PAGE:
Every salesperson has been there. You’ve finally been given fifteen minutes to impress a prospect that you’ve been pursuing. This is your opportunity, your time to shine. What do you say?
Note that you are not attempting to close a deal at this stage. Rather, your goal is to build a relationship that will eventually lead to a sale.
Here are five tips about how to proceed.
Listen, Learn and Don't You Dare Sell
Before saying anything sales-related, engage in small talk and set the tone that you're a friendly, real human being, not someone purely out to gain their business. Make a point to learn some things you didn’t know about the prospect.
Ask More Questions Then Lead
When the conversation shifts to the possible transaction, start honing in on their pain points and issues by asking questions. Confirm information previously gathered about the prospect and also fill in the gaps in your research. Ask leading questions (the way attorneys aren't really allowed to) to suss out out everything about the prospect that could affect their decision – prejudices, problems, desires, or conflicts. To give the best sales pitch, you must know everything that’s part of the prospect’s decision-making process.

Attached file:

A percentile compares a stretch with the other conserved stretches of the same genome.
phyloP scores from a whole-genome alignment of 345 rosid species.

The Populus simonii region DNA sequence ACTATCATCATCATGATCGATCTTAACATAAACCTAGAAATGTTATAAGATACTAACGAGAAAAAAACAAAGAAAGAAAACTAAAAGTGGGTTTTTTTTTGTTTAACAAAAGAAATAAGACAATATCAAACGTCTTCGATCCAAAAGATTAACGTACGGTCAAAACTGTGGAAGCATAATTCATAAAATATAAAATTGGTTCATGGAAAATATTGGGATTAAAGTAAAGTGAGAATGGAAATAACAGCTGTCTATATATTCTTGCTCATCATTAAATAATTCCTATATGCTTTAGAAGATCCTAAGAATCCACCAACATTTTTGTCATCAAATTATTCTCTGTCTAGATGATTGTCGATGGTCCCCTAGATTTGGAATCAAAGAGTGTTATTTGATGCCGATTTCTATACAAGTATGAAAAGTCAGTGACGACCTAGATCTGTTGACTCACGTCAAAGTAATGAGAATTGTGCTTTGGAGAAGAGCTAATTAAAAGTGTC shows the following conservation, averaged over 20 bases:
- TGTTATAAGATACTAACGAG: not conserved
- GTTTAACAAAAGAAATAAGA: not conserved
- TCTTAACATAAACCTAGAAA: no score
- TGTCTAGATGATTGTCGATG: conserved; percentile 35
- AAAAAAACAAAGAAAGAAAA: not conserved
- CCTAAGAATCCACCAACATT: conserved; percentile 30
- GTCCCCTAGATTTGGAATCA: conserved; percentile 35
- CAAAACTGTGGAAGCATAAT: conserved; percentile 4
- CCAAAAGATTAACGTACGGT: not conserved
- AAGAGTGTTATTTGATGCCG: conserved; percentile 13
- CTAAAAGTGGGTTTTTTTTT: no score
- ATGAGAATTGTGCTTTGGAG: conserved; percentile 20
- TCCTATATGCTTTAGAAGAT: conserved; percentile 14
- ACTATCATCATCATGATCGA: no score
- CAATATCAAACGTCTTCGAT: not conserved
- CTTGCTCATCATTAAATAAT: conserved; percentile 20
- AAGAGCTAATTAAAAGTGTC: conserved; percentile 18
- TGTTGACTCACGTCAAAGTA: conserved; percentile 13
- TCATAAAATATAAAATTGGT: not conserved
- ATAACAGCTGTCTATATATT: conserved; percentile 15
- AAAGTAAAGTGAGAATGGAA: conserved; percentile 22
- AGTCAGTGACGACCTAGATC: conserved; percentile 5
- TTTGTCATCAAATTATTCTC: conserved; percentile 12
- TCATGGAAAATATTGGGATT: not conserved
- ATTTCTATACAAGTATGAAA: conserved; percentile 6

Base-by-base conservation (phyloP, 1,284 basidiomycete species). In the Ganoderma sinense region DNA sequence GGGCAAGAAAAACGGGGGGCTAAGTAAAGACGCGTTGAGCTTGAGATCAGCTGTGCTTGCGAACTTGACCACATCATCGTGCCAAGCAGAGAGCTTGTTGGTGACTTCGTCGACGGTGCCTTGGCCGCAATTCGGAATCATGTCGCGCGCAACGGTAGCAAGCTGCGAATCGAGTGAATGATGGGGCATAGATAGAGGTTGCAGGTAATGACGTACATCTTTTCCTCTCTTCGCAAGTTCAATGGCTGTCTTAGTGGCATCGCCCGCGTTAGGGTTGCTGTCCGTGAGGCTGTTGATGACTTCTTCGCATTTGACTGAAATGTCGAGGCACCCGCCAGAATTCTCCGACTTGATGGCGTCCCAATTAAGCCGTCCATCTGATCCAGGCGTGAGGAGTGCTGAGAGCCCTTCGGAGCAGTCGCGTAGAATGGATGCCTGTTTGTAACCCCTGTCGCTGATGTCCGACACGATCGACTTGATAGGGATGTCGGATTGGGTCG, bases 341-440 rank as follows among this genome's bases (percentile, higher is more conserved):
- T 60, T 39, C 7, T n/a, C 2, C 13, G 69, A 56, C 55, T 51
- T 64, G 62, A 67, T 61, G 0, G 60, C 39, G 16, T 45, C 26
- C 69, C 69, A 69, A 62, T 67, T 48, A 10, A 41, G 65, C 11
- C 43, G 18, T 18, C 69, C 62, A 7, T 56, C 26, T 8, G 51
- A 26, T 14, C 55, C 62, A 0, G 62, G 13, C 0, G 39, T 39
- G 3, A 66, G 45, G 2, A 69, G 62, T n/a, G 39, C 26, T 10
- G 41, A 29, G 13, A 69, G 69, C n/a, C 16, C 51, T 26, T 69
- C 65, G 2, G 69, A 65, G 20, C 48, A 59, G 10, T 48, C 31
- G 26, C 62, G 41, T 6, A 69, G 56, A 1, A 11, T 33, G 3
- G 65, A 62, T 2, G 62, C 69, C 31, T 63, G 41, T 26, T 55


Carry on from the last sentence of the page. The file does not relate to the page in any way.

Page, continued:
Identify Their Buying Motive
While there may be several factors contributing to the interest in your product or service, there is usually one overriding motive. Perhaps the prospect is looking for a new computer system because he’s embarrassed by the slow speed of the current system. Or perhaps his business has been doing well and he wants to upgrade the computer system to prepare for business expansion. The two different motives lead to the same need but will require two completely different sales pitches. So learn their motive, and also know how to effectively deliver whatever sales pitch you determine they need.
Ascertain Their Level of Urgency
This is another important variable. Perhaps the prospect’s boss is getting back from vacation next week, and the purchase must be completed before then.
Know Your Audience
Find out whether you're with a decision-maker or not. If you're not, you can relax and little and really focus on your likability without executing a full sales pitch. But don't treat this person as unimportant! They're actually an incredibly valuable liaison between you and the decision-maker. Focus on being accommodating, relaxed and friendly during your time together. Then, continuing with that helpful demeanor, follow up afterward with emailed printable or easily shared sales collateral materials that your contact can put under their boss' nose to help close the deal.